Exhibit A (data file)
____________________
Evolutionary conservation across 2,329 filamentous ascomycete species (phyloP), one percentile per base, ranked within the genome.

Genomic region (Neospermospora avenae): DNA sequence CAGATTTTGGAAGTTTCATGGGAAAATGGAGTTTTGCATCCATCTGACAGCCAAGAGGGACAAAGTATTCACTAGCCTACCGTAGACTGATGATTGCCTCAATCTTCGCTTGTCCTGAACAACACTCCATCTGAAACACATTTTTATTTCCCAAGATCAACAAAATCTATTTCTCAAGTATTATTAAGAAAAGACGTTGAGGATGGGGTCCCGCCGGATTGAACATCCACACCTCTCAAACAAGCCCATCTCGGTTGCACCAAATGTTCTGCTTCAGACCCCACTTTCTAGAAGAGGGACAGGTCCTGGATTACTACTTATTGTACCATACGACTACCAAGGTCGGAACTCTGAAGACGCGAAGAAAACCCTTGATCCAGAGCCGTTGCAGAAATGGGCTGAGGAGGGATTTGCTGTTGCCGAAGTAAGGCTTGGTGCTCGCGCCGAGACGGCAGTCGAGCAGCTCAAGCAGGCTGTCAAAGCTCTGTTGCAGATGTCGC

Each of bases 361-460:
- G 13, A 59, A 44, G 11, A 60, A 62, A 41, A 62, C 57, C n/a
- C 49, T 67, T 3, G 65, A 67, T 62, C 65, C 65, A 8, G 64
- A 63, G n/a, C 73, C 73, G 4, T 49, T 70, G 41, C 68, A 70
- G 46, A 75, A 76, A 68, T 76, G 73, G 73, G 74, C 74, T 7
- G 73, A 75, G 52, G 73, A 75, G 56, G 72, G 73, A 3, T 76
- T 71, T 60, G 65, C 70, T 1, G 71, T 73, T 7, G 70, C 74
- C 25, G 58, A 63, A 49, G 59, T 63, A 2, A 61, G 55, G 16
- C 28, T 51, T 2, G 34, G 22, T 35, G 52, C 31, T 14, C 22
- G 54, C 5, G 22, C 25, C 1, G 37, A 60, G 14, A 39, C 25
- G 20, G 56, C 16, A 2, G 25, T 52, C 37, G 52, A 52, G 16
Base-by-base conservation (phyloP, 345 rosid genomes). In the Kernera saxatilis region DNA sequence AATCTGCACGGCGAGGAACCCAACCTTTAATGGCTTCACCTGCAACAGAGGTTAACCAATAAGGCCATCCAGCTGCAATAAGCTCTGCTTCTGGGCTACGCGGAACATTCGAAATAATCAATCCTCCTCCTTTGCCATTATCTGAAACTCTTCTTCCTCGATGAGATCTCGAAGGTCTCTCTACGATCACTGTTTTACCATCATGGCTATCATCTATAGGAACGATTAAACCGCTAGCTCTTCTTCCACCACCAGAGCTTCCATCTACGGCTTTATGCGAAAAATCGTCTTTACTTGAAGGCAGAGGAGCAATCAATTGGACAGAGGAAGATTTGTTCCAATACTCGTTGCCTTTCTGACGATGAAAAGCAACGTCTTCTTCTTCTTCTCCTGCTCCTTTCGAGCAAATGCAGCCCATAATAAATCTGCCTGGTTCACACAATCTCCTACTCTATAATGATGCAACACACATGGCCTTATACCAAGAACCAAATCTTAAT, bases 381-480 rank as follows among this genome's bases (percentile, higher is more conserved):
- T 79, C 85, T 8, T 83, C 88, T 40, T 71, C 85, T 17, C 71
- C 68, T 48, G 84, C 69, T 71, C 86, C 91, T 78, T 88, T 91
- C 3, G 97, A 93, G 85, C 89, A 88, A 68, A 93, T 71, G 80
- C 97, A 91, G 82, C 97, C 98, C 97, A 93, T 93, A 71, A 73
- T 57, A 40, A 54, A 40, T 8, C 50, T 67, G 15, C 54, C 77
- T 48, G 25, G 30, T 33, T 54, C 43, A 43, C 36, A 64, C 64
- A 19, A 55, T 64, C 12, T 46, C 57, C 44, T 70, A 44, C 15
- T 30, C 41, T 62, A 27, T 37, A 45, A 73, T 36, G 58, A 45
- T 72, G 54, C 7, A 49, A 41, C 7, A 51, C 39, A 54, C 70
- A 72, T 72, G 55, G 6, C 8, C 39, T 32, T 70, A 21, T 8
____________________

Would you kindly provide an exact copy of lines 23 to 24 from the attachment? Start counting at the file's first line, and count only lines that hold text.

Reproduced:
- T 72, G 54, C 7, A 49, A 41, C 7, A 51, C 39, A 54, C 70
- A 72, T 72, G 55, G 6, C 8, C 39, T 32, T 70, A 21, T 8